Generalized anxiety disorder (GAD) is characterized by a range of cognitive and affective disruptions, such as pathological worry. There is debate, however, about whether such disruptions are specifically linked to heightened responses to aversive stimuli, or due to overgeneralized threat monitoring leading to deficits in the ability to discriminate between aversive and non-aversive affective information. The present study capitalized on the temporal and functional specificity of scalp-recorded event-related potentials (ERPs) to examine this question by exploring two targeted neurocognitive responses in a group of adults diagnosed with GAD: (1) visual processing of angry (aversive) versus neutral (non-aversive) faces; and (2) response monitoring of incorrect (aversive) versus correct (non-aversive) responses. Electroencephalography was recorded while 15 adults with GAD and 15 age-matched controls viewed angry and neutral faces prior to individual trials of a flanker task. ERPs to faces were the P1, reflecting attention allocation, the early posterior negativity (EPN), reflecting early affective discrimination, and the N170, reflecting face-sensitive visual discrimination. The error-related negativity (ERN) and positivity (Pe) were generated to incorrect and correct responses. Results showed reduced discrimination between aversive and non-aversive faces and responses in the GAD relative to the control group during visual discrimination (N170) and later-emerging error monitoring (Pe). These effects were driven by exaggerated processing of non-aversive faces and responses, suggesting over-generalized threat monitoring. Implications for cognitive-affective models of GAD are discussed.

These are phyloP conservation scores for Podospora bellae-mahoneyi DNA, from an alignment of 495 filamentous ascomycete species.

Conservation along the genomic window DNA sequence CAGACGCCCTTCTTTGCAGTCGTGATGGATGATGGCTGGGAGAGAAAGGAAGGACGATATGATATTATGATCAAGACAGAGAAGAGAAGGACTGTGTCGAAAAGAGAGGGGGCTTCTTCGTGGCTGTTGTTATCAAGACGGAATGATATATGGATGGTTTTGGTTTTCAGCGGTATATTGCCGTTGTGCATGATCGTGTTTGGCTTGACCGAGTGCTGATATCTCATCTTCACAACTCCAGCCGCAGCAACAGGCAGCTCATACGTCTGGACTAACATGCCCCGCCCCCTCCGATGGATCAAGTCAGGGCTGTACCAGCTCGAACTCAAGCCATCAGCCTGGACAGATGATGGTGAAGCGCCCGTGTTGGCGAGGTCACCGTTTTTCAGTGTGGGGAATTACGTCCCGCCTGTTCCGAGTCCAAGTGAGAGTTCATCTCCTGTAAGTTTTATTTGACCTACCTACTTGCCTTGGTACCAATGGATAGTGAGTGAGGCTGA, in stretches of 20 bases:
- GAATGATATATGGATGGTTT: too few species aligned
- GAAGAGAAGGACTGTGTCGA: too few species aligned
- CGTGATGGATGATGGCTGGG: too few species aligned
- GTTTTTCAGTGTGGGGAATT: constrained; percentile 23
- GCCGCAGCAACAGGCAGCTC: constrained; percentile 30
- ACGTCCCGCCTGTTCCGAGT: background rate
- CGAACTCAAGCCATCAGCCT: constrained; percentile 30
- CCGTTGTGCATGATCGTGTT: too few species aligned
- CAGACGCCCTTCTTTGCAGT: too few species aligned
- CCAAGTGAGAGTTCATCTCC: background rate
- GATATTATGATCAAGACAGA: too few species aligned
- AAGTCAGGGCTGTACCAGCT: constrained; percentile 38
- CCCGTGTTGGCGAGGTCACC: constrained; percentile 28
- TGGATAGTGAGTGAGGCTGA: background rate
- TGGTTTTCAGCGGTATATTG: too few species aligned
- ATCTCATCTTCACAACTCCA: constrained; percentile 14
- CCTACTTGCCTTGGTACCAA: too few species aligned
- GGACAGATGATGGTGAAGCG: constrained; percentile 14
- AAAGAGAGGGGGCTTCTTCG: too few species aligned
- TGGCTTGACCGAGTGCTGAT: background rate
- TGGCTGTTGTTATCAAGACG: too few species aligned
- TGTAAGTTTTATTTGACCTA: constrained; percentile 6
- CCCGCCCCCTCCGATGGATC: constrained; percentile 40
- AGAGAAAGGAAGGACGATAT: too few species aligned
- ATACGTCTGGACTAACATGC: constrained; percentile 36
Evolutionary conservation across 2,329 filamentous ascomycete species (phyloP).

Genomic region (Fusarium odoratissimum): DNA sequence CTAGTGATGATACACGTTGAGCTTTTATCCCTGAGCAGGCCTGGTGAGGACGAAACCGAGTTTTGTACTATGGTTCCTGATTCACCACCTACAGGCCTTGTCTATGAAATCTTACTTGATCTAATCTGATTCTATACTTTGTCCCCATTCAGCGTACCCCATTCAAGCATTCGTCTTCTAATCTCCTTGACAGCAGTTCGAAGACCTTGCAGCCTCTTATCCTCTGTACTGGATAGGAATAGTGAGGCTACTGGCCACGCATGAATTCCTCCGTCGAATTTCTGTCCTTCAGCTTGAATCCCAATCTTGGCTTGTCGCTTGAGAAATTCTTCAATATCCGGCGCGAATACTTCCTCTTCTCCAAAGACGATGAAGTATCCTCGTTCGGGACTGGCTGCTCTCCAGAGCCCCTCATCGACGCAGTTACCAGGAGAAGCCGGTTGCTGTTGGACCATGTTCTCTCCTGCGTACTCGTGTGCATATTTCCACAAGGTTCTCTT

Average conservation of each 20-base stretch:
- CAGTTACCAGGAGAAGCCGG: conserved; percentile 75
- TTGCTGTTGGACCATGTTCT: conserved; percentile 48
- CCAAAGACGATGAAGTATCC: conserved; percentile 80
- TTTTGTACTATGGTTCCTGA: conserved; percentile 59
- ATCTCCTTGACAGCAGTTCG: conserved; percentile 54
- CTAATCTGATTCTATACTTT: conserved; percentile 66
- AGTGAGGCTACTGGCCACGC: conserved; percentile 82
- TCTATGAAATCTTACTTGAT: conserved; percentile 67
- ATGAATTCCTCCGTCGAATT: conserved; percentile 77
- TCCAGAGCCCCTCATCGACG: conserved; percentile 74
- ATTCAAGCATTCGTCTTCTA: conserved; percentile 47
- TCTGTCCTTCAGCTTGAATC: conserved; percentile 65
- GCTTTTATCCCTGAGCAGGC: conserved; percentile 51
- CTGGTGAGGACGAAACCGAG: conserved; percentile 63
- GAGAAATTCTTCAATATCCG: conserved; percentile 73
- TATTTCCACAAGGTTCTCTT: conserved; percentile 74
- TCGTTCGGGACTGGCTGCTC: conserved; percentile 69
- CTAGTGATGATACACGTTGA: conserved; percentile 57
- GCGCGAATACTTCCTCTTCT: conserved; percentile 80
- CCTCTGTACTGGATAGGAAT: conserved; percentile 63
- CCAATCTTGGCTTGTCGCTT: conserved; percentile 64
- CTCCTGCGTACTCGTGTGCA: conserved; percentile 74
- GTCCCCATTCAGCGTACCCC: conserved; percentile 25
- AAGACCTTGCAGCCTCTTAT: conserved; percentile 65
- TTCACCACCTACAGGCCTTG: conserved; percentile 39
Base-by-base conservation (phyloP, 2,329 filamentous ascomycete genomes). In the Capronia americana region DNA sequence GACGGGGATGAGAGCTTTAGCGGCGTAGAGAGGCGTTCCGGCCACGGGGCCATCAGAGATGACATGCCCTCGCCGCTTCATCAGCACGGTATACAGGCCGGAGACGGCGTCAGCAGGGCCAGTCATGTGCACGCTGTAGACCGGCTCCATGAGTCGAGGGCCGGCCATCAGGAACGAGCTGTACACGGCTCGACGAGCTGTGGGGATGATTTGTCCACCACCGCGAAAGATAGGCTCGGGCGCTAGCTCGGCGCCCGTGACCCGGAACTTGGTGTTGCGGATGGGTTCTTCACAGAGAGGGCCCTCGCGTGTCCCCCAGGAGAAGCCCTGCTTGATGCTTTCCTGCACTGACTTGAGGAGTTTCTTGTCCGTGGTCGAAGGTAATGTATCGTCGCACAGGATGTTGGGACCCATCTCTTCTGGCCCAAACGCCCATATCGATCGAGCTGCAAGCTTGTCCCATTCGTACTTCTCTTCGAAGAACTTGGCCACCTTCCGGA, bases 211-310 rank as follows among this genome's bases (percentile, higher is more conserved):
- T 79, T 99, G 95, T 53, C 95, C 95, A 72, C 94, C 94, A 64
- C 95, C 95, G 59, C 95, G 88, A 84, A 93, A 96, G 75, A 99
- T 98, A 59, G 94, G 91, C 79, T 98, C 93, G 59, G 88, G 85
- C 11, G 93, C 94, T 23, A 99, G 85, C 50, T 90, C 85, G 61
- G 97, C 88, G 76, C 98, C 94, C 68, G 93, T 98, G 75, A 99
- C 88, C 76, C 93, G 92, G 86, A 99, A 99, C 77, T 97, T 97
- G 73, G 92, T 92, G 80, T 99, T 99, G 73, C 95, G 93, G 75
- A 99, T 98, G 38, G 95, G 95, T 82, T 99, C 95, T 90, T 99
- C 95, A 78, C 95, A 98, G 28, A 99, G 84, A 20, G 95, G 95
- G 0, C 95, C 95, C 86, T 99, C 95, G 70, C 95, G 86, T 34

All Science Journal Classification (ASJC) codes
- Social Psychology
- Experimental and Cognitive Psychology